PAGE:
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'Japan's Beethoven' admits using ghost composer

TOKYO--A deaf composer dubbed Japan's Beethoven confessed Wednesday to hiring someone to write his most iconic works, leaving duped broadcaster NHK red-faced, and casting a cloud over a figure skater set to dance to his music in Sochi.

Mamoru Samuragochi, 50, shot to fame in the mid-1990s with classical compositions that provided the soundtrack to video games including Resident Evil, despite having had a degenerative condition that affected his hearing.

Samuragochi, who has also spells his name Samuragoch, became completely deaf at the age of 35 but continued to work, notably producing “Symphony No.1, Hiroshima,” a tribute to those killed in the 1945 atomic bombing of the city.

In 2001 Time magazine published an interview with him, calling him a “digital-age Beethoven.”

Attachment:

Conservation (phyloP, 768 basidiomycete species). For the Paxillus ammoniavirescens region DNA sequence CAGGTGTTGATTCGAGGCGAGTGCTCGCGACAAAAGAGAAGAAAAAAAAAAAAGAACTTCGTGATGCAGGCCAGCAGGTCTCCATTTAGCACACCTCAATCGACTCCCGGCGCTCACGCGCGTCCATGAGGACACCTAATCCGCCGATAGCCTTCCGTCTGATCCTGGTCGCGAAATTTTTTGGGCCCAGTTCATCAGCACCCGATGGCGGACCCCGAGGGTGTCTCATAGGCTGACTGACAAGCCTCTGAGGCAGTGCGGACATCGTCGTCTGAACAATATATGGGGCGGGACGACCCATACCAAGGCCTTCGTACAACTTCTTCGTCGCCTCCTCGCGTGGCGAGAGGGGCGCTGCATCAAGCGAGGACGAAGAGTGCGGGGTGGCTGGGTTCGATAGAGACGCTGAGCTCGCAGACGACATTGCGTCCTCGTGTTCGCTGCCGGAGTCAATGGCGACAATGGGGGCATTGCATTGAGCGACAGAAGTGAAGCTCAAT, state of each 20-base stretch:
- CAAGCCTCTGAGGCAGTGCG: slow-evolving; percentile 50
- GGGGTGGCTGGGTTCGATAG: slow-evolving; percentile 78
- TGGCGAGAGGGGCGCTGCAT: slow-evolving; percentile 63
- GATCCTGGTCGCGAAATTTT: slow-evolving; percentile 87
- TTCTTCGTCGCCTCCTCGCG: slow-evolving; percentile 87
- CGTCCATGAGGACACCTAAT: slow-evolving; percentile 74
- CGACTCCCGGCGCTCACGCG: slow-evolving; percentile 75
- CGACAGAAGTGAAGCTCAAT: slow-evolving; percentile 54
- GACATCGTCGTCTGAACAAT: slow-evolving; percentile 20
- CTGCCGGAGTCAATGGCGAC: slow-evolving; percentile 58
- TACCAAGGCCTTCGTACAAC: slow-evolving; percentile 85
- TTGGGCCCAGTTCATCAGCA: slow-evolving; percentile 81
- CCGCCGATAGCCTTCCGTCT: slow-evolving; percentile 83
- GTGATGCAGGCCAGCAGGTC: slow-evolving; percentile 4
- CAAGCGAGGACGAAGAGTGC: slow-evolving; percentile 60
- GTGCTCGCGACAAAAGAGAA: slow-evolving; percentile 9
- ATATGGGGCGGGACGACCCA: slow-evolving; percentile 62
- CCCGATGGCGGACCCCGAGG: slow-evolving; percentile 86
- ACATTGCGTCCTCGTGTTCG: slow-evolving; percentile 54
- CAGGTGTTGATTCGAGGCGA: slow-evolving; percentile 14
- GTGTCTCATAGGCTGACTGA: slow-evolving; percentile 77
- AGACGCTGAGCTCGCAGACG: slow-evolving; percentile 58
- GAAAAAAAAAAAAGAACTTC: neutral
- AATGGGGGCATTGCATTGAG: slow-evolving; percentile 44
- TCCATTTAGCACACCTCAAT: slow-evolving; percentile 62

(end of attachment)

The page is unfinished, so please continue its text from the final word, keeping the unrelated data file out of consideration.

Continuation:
“I listen to myself,” Samuragochi told the magazine. “If you trust your inner sense of sound, you create something that is truer. It is like communicating from the heart. Losing my hearing was a gift from God.”

His reputation grew when public broadcaster NHK aired a documentary in March last year entitled “Melody of the Soul,” in which it showed the musician touring the tsunami-battered Tohoku region to meet survivors and those who lost relatives in the 2011 catastrophe.

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This photo taken in December 2013 shows deaf composer Mamoru Samuragoch in Hiroshima, western Japan. A deaf composer, dubbed Japan's Beethoven, confessed on Feb. 5 to hiring ...

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